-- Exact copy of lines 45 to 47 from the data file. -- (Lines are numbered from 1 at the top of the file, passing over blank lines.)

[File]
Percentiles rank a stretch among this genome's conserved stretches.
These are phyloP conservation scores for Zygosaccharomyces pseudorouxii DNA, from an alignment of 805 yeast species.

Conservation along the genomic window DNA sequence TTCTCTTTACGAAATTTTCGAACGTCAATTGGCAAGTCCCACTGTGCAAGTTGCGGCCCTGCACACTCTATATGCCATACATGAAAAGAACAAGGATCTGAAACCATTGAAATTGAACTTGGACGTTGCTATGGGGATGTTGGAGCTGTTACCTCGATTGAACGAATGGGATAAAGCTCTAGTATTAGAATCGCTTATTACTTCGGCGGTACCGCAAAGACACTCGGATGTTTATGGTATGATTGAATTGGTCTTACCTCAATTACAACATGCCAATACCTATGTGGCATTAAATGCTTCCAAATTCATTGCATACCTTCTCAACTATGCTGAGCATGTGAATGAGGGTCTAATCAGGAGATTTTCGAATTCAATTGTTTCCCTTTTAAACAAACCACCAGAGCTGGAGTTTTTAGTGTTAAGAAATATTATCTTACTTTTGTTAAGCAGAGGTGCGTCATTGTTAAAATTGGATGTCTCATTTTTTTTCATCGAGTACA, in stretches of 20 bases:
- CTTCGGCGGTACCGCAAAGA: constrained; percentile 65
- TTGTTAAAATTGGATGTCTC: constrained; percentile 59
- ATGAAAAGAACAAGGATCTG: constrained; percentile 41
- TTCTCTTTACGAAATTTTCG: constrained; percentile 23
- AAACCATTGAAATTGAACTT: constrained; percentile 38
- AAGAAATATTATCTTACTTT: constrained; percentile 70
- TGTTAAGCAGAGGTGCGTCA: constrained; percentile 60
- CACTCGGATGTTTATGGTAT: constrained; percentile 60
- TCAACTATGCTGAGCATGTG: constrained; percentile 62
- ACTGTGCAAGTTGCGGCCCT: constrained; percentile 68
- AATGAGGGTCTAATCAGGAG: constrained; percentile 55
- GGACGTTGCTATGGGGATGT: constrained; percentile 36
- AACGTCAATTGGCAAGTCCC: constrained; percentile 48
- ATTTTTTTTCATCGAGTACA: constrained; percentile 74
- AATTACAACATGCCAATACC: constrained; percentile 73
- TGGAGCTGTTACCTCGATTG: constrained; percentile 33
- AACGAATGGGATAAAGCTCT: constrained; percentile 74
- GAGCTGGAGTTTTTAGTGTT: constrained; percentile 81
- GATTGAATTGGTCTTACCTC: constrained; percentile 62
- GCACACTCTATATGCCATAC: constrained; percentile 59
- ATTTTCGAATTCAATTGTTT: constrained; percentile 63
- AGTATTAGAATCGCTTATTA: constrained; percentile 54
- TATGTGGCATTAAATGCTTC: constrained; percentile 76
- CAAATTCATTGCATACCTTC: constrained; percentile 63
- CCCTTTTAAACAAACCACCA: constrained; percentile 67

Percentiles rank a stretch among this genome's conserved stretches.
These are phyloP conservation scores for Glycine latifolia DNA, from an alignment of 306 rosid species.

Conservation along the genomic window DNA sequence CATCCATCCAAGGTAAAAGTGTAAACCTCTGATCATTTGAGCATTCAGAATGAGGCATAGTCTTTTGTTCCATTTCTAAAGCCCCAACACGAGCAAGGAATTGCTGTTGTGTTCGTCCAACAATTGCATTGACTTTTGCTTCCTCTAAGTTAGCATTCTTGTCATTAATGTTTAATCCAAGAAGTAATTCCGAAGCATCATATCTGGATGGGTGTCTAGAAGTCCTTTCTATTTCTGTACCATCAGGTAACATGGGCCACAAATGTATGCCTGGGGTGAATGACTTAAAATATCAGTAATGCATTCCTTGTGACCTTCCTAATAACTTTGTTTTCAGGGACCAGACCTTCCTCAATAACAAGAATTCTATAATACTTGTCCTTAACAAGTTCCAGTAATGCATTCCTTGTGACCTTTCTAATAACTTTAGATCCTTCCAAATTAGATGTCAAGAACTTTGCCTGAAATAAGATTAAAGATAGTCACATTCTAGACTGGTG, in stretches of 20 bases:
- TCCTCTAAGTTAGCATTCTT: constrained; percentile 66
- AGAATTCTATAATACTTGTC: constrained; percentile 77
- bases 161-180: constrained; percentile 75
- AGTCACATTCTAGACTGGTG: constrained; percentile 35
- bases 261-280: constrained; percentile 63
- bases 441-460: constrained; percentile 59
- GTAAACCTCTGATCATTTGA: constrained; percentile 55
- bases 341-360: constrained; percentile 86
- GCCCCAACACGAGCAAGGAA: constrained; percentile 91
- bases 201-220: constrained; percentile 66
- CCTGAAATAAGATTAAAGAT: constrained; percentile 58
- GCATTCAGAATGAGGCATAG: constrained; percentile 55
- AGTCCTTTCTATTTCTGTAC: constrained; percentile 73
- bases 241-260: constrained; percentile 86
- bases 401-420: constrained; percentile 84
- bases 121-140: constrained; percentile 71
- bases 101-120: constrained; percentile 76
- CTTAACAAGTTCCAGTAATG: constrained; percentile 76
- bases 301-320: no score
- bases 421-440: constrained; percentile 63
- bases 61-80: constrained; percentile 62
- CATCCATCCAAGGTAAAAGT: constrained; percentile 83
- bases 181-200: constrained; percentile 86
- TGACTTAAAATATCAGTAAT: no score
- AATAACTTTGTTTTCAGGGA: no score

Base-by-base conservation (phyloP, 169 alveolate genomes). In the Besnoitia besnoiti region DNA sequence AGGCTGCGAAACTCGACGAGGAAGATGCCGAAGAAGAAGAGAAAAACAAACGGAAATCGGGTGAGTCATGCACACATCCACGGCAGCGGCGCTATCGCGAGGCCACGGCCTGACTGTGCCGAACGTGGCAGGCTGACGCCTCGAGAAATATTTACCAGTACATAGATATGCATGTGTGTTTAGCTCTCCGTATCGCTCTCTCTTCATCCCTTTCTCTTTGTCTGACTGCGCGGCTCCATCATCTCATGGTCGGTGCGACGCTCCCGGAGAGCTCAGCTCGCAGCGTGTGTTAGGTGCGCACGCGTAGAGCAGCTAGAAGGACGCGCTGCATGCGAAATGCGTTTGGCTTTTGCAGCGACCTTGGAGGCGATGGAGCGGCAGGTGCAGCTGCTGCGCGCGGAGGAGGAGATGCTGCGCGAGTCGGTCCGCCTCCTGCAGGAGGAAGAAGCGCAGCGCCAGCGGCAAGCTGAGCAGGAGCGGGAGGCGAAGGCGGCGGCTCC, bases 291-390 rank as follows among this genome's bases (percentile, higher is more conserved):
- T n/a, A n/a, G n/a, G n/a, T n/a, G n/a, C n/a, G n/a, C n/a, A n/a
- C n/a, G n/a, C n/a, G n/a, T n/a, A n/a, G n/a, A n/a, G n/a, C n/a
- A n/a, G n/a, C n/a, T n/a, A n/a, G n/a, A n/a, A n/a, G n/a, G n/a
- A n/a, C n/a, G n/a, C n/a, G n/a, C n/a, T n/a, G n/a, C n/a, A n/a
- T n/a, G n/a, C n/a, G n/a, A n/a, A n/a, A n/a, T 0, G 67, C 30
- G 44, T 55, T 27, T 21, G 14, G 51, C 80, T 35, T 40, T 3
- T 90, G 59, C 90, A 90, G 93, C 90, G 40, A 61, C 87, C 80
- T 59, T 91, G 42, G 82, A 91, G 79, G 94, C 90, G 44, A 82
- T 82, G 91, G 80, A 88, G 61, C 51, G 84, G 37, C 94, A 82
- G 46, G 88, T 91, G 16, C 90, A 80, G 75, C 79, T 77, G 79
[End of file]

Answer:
- bases 241-260: constrained; percentile 86
- bases 401-420: constrained; percentile 84
- bases 121-140: constrained; percentile 71